Pressopump Espresso Machine
A handheld portable espresso machine fitted with a USB powered water pump. The Pressopump can be connected to a regular USB charger, power bank or even a laptop computer.
- Makes a rich espresso with a thick crema
- Pump generates 16 bar of pressure
- Can be used from any 5V USB power source
- Easy to prepare and clean
Pros and Cons
Where to Buy?
For those of you that have watched the video, you’ll know I had some very delicious espresso coffee beans to try out with the Pressopump. Unfortunately, when I made the video, they were just too fresh to use, but today is the day they peak. I’m currently sipping on my 4th espresso as I write this review. Each one was made with the Pressopump and each one was an absolute pleasure to drink. So, if you’re reading this review to find out if the Pressopump makes a good quality espresso, then the answer is an unequivocal yes, but for those who’d like to dig a little deeper, please feel free to read on.
When I first unboxed and handled the Pressopump, I was a little underwhelmed by some aspects of the presentation and the product design. Although it’s superficial, I think the packaging could be improved somewhat. It didn’t feel like I was unboxing a premium quality item. Five weeks on, I have a far better appreciation for the product, but my initial reservations could have been avoided with a few small tweaks to the design. I’ll share my honest critic with you a little later on, but first, lets find out what the Pressopump is all about.
About the Pressopump
The Pressopump is unique from all other portable espresso machines. Typically they require manual pumping either before or during the extraction process. The Pressopump, however, is powered entirely by USB. The internal pump provides a constant 16 bar of pressure during the extraction.
For those that haven’t already watched my video demo here’s a brief run down of the process.
How To Use the Pressopump
- Plug the USB cable into the Pressopump and connect it to a wall adapter, portable power bank or even a laptop.
- Pour boiling water in the tank up to the max level and screw it to the main body.
- Add the grinds basket with 8-10 grams of coffee and screw on the portafilter.
- Flip the Pressopump upside down and hold your finger on the button to engage the pump.
- After a few seconds, the Pressopump will begin extracting the espresso.
- Once you’ve extracted the desired amount, release the button to stop the pump.
Tips to get the Best Possible Espresso
- Pre heat the espresso cup with boiling water
- Run boiling water through the Pressopump without coffee to pre heat the device.
- Use freshly ground coffee and experiment with the coarseness and tamp to get the right extraction speed.
- Keep the portafilter as close to the cup as possible to help keep the temperature high and avoid air bubbles in the crema.
How Good is a Pressopump Espresso?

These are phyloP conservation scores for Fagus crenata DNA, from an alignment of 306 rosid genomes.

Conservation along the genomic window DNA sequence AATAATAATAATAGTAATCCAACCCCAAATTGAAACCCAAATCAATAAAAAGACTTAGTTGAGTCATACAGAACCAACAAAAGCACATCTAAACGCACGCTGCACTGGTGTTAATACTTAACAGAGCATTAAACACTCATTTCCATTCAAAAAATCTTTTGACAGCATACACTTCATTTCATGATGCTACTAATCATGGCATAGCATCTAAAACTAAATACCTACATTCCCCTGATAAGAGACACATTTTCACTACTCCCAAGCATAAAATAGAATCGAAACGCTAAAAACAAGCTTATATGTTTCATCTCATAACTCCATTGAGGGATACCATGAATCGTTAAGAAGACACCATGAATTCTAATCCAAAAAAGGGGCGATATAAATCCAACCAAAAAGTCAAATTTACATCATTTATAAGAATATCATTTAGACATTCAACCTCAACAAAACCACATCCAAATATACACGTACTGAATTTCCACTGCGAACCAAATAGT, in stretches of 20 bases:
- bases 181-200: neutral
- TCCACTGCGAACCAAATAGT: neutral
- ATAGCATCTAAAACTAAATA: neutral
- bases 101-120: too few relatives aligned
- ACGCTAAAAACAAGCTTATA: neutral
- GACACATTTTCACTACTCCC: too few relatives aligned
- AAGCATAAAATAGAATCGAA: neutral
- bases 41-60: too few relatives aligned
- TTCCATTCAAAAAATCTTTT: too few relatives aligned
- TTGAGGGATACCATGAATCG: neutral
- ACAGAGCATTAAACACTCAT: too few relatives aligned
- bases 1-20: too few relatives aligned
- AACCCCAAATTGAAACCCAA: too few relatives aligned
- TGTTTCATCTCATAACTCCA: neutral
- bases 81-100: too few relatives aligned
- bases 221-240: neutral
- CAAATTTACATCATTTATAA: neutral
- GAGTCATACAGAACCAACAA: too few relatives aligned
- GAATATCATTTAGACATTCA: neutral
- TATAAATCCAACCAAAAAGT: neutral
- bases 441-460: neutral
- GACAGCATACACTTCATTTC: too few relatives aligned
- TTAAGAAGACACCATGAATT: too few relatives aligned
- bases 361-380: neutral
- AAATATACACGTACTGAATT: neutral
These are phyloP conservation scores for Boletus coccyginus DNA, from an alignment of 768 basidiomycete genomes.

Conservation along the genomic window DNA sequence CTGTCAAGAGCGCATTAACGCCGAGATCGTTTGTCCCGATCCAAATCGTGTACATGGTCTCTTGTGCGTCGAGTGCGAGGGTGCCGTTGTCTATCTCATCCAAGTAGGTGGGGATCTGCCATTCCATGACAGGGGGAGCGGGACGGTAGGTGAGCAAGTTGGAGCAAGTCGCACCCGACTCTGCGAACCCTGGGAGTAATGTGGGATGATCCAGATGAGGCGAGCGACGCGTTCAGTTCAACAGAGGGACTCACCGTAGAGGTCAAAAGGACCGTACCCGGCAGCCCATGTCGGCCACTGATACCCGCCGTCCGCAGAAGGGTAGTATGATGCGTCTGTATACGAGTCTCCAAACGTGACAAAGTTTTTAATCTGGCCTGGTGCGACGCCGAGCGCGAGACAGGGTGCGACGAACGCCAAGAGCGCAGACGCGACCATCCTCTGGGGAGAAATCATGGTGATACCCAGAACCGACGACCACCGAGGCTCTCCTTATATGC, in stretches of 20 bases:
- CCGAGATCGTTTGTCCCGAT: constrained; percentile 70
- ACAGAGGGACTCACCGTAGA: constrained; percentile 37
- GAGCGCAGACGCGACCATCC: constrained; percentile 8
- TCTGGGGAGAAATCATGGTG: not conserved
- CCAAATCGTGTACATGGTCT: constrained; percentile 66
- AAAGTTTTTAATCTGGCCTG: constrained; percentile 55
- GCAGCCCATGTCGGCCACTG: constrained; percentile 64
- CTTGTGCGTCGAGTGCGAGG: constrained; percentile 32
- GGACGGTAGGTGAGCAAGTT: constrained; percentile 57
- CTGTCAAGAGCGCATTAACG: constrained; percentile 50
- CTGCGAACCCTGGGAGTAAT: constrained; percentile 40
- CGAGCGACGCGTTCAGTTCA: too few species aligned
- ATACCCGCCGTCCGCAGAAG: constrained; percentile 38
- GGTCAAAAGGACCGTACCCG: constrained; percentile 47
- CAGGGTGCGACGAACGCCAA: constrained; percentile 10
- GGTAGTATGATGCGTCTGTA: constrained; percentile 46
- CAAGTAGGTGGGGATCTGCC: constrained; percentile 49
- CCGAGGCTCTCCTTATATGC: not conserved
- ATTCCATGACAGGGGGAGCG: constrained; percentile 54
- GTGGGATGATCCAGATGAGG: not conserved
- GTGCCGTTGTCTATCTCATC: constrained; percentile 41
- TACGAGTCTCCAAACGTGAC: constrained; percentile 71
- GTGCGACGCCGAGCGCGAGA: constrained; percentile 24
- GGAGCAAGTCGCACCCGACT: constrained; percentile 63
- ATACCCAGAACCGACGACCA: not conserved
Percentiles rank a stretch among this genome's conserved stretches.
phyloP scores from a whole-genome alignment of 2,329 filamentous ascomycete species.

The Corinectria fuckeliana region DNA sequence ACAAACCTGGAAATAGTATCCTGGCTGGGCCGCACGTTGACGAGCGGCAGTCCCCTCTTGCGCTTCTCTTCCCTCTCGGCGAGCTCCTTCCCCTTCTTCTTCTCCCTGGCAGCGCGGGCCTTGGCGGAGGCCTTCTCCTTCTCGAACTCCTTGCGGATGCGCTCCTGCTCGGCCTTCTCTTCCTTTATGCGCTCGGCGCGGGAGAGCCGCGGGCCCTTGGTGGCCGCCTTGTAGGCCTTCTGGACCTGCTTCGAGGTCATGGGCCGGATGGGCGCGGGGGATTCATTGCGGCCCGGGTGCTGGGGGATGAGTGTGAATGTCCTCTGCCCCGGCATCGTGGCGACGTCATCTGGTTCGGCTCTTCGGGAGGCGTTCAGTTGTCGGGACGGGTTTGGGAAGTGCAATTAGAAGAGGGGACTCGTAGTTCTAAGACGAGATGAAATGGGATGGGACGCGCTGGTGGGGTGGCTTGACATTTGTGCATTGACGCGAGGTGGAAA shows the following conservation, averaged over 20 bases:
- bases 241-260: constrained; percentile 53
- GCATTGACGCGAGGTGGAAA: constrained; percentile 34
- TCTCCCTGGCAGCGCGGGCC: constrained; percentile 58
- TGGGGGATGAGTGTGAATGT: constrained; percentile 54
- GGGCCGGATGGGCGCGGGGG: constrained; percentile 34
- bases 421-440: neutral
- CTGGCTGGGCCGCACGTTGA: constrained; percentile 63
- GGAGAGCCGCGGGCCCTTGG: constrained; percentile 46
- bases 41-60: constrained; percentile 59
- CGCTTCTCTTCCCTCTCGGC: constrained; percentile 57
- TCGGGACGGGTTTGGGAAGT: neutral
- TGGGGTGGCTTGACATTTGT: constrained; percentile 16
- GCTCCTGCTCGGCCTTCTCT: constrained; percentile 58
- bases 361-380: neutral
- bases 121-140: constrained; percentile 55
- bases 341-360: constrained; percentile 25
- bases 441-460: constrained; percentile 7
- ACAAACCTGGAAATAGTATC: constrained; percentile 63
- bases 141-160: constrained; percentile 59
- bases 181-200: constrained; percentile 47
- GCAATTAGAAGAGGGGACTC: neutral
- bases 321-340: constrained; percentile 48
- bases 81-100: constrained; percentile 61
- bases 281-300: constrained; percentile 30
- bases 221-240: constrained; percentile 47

The extraction is extremely consistent and the temperature is respectable (assuming you’ve taken the time to pre-heat the device). The crema is smooth with rich tones especially if the portafilter is close to the glass. Most importantly, the delicate notes and flavours you’d expect in a good espresso are present.
Given the choice of the Red Brick Seasonal Espresso I’ve been making today using the Pressopump or a shot at my local Starbucks, it’s an easy decision. Assuming you’re happy with a single shot of espresso you certainly won’t be disappointed with the results.
My Design Critique
Firstly, there are two espresso cups that sit over the portafilter. The outer cup is a little on the thin side with an equally thin rubber sleeve around its body. The internal cup feels a little more robust, but is let down by a slight burr around its rim. I’d have much preferred to see a single espresso cup with a better build quality.
The water tank feels far more solid and tightens nicely. It does, however, have small fill markers on the inside that are rather difficult to see. I’d have preferred it to have a couple of continuous lines around its entire diameter to signify levels.
Luckily there’s a well-defined line a few millimetres above the max level which makes it easy to gauge when you’ve added enough water.
As well as a more visible water level marker, I’d have like to see a vertical line on the outside of the tank to provide a visual aid when tightening it to the main body. If you haven’t screwed the water tank on sufficiently, it will leak when you flip it over prior to extraction. A reference line like the one found on the Handpresso would avoid this from happening and also ensure you’re not over tightening it.
My last little niggle regarding the design is the small rubber cover that protects the power input port. I’d have liked to see a cover that was permanently attached to the body of the Pressopump.
Fortunately, all of these minor aspects don’t have any real effect on its performance when it comes to making a good quality espresso.
The important components such as the basket and the portafilter a very well designed and are easy to prepare and clean out after the extraction.
Would I recommend the Pressopump?
After using the Pressopump for almost five weeks I have to say I’ve been very impressed. The few flaws it has in its design is easily made up for by the end result. It handles variations in grinds, weight and the tamping pressure better than most other portable coffee makers. It’s easy to prepare and even easy to clean out after use. The automatic pump does a good job of ruling out the pressure inconsistency that you’d typically experience with other manual espresso machines. Assuming there is no catastrophic pump failure on the horizon, the Pressopump is most definitely worth the money.